Fibromyalgia is a chronic pain condition localized in the muscles, ligaments, and tendons of those inflicted. It is typically accompanied by certain spots on various parts of the body that are tender to the touch and overwhelming fatigue as well as a variety of other symptoms.
Until recently there has been very little acceptance or support from the medical community in regard to this condition. Standard medical tests come back with no significant findings. When you ask someone living with Fibro where it hurts, they typically answer “everywhere.”
Medical professionals had a lack of understanding, and as they so often do when they feel inadequate, decided to label this debilitating condition as a psychological problem, and those inflicted as hypochondriacs, rather than trying to look deeper for the real truth.
The unfortunate consequence of this kind of insulting response from the medical community in regard to any health condition or illness is that it discredits the validity of the illness and the impact it has on one’s life in the eyes of society.
This leaves the individual living with Fibromyalgia Syndrome to fight an additional assault on the body, mind and spirit, by having to defend themselves to friends, family and employers etc. during a time they really need support.
It is now becoming more widely recognized, however there’s still a long way to go. The stigma still hangs in the air to some degree. Most people diagnosed with Fibromyalgia have been to dozens of doctors who told them there was nothing wrong with them before finally finding someone who makes an accurate diagnosis.
Some statistics estimate that it affects 2 to 4 percent of the population, while other statistics have it as high as 5 or 6. So we can safely assume it is somewhere in that range, however these numbers are probably underestimating the prevalence as it continues to increase.
It is not life-threatening nor progressive, however the pain and other symptoms of Fibromyalgia can be quite devastating to live with. More women than men develop it and its symptoms vary widely from person to person. Not only that, symptoms within the same person can fluctuate wildly. They may change from day to day or even hour to hour.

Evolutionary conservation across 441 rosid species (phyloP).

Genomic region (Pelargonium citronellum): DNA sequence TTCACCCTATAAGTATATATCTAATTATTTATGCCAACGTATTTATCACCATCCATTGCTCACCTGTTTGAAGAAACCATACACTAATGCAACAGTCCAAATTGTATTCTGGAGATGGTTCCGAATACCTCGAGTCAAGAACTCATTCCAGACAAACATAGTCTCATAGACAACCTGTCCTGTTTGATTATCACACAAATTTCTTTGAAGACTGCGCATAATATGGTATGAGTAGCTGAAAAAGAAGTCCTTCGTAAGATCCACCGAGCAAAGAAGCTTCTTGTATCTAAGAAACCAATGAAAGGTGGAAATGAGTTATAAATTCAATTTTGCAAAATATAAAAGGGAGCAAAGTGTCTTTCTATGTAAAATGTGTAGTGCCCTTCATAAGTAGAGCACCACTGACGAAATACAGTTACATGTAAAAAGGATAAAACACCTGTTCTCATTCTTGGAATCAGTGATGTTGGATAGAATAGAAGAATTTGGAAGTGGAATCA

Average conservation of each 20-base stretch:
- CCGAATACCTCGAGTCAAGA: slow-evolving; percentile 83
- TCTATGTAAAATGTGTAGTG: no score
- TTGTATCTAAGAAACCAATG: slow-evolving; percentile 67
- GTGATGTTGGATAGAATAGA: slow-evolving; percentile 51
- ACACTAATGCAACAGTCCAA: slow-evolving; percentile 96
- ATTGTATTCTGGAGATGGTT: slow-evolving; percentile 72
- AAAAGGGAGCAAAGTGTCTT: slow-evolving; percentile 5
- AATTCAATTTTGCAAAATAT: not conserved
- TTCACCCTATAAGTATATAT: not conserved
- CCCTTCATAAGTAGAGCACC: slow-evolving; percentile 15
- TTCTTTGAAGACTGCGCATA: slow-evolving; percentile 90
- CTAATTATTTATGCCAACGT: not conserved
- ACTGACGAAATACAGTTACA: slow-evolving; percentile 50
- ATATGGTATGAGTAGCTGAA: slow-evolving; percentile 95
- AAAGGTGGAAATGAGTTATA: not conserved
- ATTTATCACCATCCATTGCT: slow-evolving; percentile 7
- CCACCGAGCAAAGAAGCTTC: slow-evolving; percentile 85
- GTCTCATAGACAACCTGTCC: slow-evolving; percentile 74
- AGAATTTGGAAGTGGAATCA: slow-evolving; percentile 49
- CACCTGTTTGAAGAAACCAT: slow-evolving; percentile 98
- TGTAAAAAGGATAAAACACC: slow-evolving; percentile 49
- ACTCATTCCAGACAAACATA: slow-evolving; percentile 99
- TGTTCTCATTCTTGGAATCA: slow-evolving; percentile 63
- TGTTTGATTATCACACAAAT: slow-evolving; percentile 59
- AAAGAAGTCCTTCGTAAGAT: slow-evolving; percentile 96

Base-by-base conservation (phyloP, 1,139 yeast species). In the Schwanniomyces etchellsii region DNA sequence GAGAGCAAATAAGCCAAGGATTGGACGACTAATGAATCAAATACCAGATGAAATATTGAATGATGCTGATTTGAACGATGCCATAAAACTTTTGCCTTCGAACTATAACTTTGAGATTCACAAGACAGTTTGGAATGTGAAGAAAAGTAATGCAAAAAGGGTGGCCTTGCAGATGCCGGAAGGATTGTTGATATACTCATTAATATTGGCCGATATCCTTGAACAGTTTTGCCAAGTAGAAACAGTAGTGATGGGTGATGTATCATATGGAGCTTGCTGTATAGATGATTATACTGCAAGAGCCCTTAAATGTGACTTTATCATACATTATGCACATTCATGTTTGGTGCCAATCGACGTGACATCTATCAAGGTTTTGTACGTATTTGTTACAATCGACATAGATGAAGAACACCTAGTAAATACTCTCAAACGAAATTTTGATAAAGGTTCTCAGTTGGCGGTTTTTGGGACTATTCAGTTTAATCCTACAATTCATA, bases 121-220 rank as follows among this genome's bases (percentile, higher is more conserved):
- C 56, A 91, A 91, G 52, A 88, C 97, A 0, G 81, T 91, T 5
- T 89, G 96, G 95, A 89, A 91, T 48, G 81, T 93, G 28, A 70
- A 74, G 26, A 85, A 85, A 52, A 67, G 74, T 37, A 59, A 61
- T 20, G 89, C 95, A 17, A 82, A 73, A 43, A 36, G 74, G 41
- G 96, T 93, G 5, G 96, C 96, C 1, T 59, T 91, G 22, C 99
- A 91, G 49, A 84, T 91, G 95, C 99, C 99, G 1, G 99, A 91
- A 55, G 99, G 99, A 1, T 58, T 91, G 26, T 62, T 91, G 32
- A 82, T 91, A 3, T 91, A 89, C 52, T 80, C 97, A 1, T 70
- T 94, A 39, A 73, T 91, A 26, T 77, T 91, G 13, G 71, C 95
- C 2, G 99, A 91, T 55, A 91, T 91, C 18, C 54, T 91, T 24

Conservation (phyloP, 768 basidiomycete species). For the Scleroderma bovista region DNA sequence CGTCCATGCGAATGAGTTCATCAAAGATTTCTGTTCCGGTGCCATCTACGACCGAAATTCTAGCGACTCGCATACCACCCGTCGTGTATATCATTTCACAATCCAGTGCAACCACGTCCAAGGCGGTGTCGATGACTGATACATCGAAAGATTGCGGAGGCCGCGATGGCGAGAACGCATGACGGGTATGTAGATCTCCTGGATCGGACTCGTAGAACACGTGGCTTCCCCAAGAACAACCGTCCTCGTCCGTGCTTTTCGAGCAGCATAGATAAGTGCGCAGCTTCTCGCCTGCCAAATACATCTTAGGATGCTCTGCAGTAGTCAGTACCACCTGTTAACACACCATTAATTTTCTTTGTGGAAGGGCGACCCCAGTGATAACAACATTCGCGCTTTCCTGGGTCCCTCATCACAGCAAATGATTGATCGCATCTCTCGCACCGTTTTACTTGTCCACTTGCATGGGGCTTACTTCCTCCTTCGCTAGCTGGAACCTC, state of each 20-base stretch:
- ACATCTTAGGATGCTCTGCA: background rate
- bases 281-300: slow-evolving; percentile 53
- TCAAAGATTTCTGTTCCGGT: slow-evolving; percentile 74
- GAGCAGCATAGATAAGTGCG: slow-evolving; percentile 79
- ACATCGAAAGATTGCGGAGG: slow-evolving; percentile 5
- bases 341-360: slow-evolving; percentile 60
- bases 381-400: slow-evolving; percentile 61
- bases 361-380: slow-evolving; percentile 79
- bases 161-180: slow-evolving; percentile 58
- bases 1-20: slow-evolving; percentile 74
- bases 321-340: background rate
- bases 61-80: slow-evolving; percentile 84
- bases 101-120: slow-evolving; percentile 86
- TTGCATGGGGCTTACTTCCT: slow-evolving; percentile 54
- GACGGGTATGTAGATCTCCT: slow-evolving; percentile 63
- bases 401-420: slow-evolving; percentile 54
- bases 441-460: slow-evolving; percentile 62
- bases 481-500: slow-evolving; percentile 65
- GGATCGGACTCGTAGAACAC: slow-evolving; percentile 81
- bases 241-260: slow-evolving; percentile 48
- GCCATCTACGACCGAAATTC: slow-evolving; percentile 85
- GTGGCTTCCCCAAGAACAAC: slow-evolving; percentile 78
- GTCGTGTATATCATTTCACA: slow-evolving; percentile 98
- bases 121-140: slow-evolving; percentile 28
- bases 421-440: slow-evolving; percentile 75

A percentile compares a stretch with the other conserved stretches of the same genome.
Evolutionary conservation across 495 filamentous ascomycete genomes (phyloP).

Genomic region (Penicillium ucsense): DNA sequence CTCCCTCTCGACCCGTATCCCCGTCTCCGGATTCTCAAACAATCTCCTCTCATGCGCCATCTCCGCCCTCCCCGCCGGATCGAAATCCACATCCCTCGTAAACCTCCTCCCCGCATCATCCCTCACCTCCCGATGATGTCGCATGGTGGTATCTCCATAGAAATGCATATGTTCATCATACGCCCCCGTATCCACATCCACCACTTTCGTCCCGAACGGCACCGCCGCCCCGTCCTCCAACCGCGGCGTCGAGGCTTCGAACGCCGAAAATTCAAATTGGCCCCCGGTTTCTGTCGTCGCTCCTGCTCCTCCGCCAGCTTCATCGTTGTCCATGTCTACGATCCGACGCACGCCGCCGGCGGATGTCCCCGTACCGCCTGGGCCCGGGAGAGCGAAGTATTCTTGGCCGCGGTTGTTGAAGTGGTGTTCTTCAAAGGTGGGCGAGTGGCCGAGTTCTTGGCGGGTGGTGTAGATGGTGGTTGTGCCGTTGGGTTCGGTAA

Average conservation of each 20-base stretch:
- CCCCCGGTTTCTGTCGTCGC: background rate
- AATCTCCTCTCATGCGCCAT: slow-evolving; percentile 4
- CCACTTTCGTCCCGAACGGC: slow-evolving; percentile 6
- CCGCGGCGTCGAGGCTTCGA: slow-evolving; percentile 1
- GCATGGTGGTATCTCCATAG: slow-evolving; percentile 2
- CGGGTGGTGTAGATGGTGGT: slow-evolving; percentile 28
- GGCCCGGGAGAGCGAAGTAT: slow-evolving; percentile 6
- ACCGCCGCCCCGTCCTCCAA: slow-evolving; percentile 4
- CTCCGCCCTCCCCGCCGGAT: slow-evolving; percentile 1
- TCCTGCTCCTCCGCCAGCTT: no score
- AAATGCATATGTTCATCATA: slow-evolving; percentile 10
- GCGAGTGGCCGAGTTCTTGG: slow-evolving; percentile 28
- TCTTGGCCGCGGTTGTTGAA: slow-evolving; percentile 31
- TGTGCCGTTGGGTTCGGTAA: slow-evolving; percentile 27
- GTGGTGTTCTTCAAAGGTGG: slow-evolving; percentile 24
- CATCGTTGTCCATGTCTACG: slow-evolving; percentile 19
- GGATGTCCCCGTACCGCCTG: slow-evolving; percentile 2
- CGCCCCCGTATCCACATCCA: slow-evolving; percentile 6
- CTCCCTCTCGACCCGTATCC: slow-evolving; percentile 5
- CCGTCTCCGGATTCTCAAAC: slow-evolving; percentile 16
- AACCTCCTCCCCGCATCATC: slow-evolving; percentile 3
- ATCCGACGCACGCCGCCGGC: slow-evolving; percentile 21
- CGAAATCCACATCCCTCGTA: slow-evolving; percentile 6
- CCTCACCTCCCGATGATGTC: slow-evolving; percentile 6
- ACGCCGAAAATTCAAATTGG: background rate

Most people living with Fibromyalgia Syndrome report that symptoms are affected by factors such as the weather, the amount of stress in their life, the level of activity in the day, and even as something as simple as the time of day.
What Causes Fibromyalgia?
There are many theories as to what causes Fibromyalgia, however no one is completely sure. It may be a result of Candida or other bacteria, viruses, or parasites. Others believe it may be that neurotransmitters in the brain may be out of balance, vitamin and mineral deficiencies or it’s the result of a chemical in the spinal fluid called Substance P. While some think it is a result of physical trauma.
In my own personal experience I’ve found that it is a multi-factorial condition and I have completely eliminated my Fibromyalgia Symptoms by removing all refined foods, as well as all sugars, grains, potatoes and other starchy foods, mild exercise and green living, and addressing the following factors:
- Candida Overgrowth
Candida overgrowth emits toxins into the body that result in a variety of symptoms, of which pain in the connective tissue, as well as many other common Fibromyalgia symptoms like headaches, fatigue, irritability, foggy brain etc.
- Avoiding Pesticides
Pesticides damage the nervous, metabolic, endocrine and immune systems and results in a variety of symptoms that those with Fibromyalgia Syndrome experience.
- Hormonal Imbalances
Hormones have a profound impact on our health and because of a poor diet high in sugar and carbohydrates as well as environmental toxins, many people have an imbalance of hormones, which leads to a variety of debilitating symptoms like chronic pain in the body as well as depression, anxiety, foggy brain and many more. A saliva based hormone test is the most accurate method for identifying hormonal imbalances. Keeping sugar and other refined foods out of the diet, reducing exposure to environmental toxins like pesticides and regular exercise are crucial as well.
- Avoiding Environmental Triggers
Common everyday chemicals that are found in chlorine, perfume, air fresheners and household cleaners can be a major trigger of Fibromyalgia Syndrome symptoms.